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Möbelskulpturen/Furniture Works by Franz West on view at Gagosian New York
Franz West, Moebelskulpturen/Furniture Works Installation View © Franz West Privatstiftung. Photography by Rob McKeever. Courtesy Gagosian Gallery.

NEW YORK, NY.- In collaboration with the Franz West Privatstiftung, Gagosian New York is presenting Möbelskulpturen/Furniture Works by Franz West.

During his lifetime, West reimagined the viewing of art as an interactive rather than passive experience. The sensuous and highly distinctive art that he produced over the course of forty years transformed galleries and public spaces into engaging aesthetic environments. Rejecting the notion that sculpture should be seen but not touched, in the mid-1970s he created the first Passstücke/Adaptives, “ergonomically inclined” objects made from plaster, wire, and other materials. Viewers could pick up and handle them, observing how the body adapted to the portable sculptures. Soon West looked to even more utilitarian forms, further bridging the gap between art and life.

Parodying the bourgeois tradition of Austrian furniture design, in the early 1980s West began to produce “everyday adaptives”—schematic chairs, divans, tables, and lamps with welded steel-rebar armatures—either as stand-alone domestic items or components of larger sculptural installations. In 1992, he began creating large-scale furniture-installation works with the divans including Auditorium, a meeting place and open-air cinema at Documenta IX; Test (1994) at MOCA, Los Angeles, where they were arranged in rows at the entrance to the museum; and Rest (1995), a seating scheme for the rooftop of Dia Center for the Arts in Chelsea, New York.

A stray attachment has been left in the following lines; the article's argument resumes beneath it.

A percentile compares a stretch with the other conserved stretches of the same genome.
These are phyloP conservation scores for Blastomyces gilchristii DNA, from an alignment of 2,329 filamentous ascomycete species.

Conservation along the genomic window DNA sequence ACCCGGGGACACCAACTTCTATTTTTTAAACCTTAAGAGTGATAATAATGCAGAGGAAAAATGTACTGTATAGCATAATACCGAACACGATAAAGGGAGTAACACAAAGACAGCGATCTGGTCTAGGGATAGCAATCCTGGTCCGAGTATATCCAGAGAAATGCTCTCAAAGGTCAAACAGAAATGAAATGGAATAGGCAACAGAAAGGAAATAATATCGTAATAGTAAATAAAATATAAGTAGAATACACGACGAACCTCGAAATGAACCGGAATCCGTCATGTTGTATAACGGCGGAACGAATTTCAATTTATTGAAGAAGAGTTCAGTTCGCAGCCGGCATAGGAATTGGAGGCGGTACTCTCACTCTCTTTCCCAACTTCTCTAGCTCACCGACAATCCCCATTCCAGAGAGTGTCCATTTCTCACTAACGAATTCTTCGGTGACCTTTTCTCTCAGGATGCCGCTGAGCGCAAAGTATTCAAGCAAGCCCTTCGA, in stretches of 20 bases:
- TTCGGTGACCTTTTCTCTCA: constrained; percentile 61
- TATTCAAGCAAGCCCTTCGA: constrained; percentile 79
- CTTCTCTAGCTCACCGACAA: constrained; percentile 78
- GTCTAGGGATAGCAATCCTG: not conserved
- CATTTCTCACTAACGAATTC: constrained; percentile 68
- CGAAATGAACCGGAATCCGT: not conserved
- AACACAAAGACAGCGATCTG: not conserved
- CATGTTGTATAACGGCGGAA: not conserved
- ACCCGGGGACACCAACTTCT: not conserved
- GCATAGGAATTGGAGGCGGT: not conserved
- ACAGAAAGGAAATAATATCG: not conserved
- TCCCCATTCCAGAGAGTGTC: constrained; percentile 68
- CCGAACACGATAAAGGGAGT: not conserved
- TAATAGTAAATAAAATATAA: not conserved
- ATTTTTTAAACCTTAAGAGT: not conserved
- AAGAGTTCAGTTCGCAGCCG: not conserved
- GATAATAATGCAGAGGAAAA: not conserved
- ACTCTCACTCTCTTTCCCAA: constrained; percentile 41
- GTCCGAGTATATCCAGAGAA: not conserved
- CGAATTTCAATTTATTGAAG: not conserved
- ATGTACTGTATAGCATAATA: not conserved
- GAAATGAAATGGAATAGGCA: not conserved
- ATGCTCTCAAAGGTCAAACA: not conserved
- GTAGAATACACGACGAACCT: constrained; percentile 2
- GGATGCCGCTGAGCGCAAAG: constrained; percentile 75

The individual furniture works in the current exhibition include divans, chaise longues and poufs upholstered in plain raw linen; Artist's Chairs, elegantly minimal dining chairs whose seats and backs are made from canvas lacquered in monochrome hues (literally paintings to be sat on); a square table with steel legs encased in cardboard tubing; a mobile tubular steel bookshelf; and Sinnlos, a metal coat rack of sinuous pink squiggles, inspired by fellow Austrian Ludwig Wittgenstein's perception of life and death as “a senseless loop.” Transcending the entrenched status of art as object for pure contemplation, West designed these furniture works as constituents of sculpture that are as elemental as they are convivial.

Since 2014, the Franz West Privatstiftung has produced selected furniture works made by West during his lifetime in annually limited, certified and numbered editions. The works continue to be handcrafted by West's staff at his Vienna studio.

West's furniture-installation works are included in the permanent collections of museums including Museum of Modern Art, New York; Hirschhorn Museum and Sculpture Garden, Washington, D.C.; Centre Georges Pompidou, Paris; MAXXI, Rome; Museum Moderner Kunst Stiftung Ludwig Wien; and Stedelijk Museum voor Actuele Kunst, Ghent, Belgium.

Franz West was born in 1947 in Vienna, where he died in 2012. Public collections include Museum of Modern Art, New York; Solomon R. Guggenheim Museum, New York; Philadelphia Museum of Art; Hirschhorn Museum and Sculpture Garden, Washington, D.C.; Museum of Contemporary Art, Los Angeles; Centre Georges Pompidou, Paris; Museum Ludwig, Cologne; Museum Moderner Kunst Stiftung Ludwig Wien; Museum für angewandte Kunst, Vienna; and Kunsthaus Bregenz, Austria. Solo exhibitions include “We'll Not Carry Coals,” Kunsthaus Bregenz, Austria (2003); “Recent Sculptures,” Lincoln Center, New York (2004); “Franz West,” Vancouver Art Gallery (2005); “Sit on My Chair, Lay on My Bed,” Museum für angewandte Kunst, Vienna (2008); “To Build A House You Start with the Roof: Work, 1972–2008,” Baltimore Museum of Art (2008–09, traveled to Los Angeles County Museum of Art); “Franz West: Autotheater,” Museum Ludwig, Cologne (2010, traveled to MADRE, Naples; and Universalmuseum, Graz); “Franz West: Where is My Eight?,” Museum fur Moderne Kunst, Frankfurt (2013, traveled to Hepworth Wakefield, West Yorkshire, England); and “Franz West: Les Pommes d'Adam,” Hall Art Foundation at MASS MoCA, North Adams, MA (2014).

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